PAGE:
I picked up my Surface Book 2 (SB2) from the UPS Store last Friday and wanted to provide my impressions.
Setup was in the Wow category. You turn on the SB2, connect to WiFi, answer a couple of questions, log into your Microsoft account, and a few minutes later I’m looking at the same lock screen as on my other PCs. This is really a testament to Windows 10 improvements, but when combined with the speed of the SB2 the experience is almost scary good. Next I signed the SB2 up for Windows Insider builds then went back to tuning up the system. I’d expected it would take a day for the Windows Insider build to come through, but it started downloading immediately. That too was an unusually good experience.
One of the most impressive things about the setup process, but also the most confusing, is what to do about Microsoft Office. The SB2 comes with the Microsoft Office apps preinstalled. It also has the Get Office app prominently displayed. As an Office 365 Home subscriber I was left confused on what my next step should be. Do I go to office.com and add the machine, which would trigger an Office 365 install? Do I click on Get Office? That is really counterintuitive given Office is already there. Then it occurred to me that the Office apps already have the ability to log in to your Microsoft Account, and I wondered what would happen if I just did that. I ran Microsoft Word and logged into my Microsoft Account and it automatically configured the SB2 up as one of my Office 365 machines. Basically there is no setup needed for Office 365, just log in. IF you know that’s all you need to do. Next up for Microsoft, find a way to make this clearer.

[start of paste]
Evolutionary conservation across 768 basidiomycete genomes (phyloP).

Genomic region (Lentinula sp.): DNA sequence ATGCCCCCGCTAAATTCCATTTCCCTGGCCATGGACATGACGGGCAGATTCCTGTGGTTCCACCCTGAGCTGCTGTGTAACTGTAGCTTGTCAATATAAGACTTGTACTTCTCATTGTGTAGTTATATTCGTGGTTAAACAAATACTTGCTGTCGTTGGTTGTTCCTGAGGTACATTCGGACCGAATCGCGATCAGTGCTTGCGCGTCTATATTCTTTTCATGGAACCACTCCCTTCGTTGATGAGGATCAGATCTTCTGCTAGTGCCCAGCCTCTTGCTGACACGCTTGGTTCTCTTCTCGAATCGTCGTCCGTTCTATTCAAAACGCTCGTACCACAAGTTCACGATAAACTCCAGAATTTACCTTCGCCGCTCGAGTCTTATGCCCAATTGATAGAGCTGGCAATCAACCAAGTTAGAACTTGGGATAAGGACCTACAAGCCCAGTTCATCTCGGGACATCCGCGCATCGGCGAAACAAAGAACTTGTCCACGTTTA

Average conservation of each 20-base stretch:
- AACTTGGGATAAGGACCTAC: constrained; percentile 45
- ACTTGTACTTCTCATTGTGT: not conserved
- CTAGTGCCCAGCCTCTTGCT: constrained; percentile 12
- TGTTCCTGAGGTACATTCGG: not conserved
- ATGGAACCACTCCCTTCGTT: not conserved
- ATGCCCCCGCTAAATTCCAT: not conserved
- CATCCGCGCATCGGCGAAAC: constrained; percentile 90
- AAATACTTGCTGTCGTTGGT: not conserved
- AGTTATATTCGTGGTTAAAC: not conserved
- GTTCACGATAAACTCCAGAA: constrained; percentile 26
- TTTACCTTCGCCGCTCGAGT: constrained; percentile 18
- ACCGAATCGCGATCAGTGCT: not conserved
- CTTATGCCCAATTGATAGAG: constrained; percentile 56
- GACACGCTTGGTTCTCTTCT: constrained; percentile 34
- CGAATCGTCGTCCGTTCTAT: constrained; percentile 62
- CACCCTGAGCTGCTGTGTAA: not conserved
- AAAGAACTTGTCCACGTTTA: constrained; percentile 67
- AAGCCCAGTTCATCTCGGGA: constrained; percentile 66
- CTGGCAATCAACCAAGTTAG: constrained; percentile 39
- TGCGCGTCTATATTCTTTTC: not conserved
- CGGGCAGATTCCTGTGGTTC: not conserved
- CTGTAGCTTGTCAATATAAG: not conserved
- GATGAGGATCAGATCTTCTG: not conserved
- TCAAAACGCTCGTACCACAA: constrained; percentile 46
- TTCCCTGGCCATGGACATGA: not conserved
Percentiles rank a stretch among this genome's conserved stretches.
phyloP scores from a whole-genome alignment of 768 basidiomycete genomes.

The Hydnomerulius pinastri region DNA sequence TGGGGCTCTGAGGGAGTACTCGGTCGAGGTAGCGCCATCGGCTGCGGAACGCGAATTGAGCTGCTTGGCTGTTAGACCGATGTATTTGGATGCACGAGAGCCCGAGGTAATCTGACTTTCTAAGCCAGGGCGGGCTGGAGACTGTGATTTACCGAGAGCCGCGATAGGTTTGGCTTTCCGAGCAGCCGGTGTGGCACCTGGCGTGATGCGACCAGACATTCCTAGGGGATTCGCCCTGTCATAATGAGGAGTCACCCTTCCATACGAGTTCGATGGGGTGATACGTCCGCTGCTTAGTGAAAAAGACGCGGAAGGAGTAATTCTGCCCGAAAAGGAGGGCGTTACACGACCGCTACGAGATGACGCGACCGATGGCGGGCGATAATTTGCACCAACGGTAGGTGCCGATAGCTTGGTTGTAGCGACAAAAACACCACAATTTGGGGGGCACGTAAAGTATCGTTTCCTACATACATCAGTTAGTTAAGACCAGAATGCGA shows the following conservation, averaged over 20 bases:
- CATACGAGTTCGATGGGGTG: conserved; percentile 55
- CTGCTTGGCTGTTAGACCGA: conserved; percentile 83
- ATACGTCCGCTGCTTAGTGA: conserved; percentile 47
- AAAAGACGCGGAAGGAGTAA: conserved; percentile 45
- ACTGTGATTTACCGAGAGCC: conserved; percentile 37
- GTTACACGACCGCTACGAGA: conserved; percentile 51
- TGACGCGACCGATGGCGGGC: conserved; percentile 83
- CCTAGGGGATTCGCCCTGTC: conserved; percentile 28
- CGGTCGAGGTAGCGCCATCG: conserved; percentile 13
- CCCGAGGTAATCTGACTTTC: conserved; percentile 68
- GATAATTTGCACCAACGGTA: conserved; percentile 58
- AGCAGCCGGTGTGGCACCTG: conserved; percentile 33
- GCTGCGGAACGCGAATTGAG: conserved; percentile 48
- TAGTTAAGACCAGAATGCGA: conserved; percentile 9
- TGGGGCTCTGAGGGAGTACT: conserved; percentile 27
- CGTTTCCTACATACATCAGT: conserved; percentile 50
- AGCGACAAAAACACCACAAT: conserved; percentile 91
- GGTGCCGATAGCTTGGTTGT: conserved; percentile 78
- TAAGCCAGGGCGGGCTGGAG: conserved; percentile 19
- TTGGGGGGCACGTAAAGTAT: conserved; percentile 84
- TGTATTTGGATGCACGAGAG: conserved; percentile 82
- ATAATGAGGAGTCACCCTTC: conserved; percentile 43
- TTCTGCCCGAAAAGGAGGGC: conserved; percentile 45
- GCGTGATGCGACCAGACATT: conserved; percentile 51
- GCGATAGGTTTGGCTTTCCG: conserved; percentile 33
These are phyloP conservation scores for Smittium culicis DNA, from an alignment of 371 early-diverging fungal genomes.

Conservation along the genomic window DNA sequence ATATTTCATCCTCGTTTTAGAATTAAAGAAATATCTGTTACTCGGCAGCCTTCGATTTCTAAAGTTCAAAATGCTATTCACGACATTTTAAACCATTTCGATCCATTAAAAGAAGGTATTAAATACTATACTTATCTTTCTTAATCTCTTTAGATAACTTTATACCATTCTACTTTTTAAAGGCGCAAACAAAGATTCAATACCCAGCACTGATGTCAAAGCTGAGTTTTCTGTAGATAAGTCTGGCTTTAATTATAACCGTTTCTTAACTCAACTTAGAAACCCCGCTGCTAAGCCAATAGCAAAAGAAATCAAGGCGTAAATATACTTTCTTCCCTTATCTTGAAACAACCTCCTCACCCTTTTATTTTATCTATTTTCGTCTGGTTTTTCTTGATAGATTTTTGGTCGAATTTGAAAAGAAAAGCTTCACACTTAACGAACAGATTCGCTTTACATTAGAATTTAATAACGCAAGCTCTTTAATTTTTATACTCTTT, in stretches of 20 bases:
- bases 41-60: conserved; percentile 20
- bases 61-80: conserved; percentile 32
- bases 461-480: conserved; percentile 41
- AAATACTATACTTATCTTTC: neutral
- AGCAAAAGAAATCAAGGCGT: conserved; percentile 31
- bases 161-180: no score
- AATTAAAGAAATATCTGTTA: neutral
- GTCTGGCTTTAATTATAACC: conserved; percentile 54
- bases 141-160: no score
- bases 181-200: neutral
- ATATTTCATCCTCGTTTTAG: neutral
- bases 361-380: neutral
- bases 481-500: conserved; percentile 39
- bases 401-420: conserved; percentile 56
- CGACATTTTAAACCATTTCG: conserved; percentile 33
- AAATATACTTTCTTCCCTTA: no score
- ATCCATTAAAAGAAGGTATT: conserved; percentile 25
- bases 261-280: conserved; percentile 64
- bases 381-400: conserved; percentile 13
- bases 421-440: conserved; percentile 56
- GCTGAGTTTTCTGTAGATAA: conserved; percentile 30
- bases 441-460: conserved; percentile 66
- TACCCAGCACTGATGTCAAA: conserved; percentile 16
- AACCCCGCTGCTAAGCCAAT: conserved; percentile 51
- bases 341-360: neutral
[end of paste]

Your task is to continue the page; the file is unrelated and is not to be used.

I’d picked up the SB2 mid-afternoon and, despite having a lot of other things to do that day, by my normal bedtime it was completely ready for use and customized like I’d been using it for months.
Although it has only been 4 days, the SB2 has been rock solid. When I got my original Surface Book a couple of years ago there were signs of flakiness (crashes, failure to sleep, etc.) right out of the gate. I’ll know better in a few weeks, but initial impression is that Microsoft took the reported quality issues in the Surface line to heart before releasing the SB2.
On the batter front I did no formal measurement. What I did was charge the SB2 overnight Saturday and then see how long I could go between charges with just normal use. It was a lighter usage period than normal for me, still it was Tuesday night, with 32% battery still remaining, when I decided to charge again. Even with the original SB I would find colleagues with Macbooks bringing chargers to day-long meetings while I would squeeze by without one. With the SB2 I’d never feel the need to carry a charger with me for the business day. And could easily see myself going a couple of my normal usage days before needing a charge.
One of the original SB complaints was that the screen gave a little too much when you touched it. The SB2 screen seems stiffer, much more comparable to regular notebooks with touch screens. Another complaint was lapability. Since the SB/SB2 “screen” is a full tablet with its own battery it is top heavy. With the SB this meant that if you placed it on a surface with even a slight backward slant, such as your legs when sitting, when you lifted your hands from the keyboard it would fall over backwards. The SB2 seems a little more balanced, but not a lot. If I kept my legs square while sitting then it was great on my lap. But if there was a slant towards the back you could see the front edge of the base unit start to lift up. So you need to be a little careful when using the SB2 on your lap. My lapability rating is “acceptable”, but if you are a heavy lap user there are better options.
Overall, I’m extremely happy with my SB2. Maybe after a few weeks of real use I’ll find something negative to say, but right now it gets a 5/5 star rating from me.
Update (11/23): I realized I used the SB2 on my lap for a few hours last night without experiencing, or even thinking about, it tumbling off. Just want to be clear that lapability really is acceptable.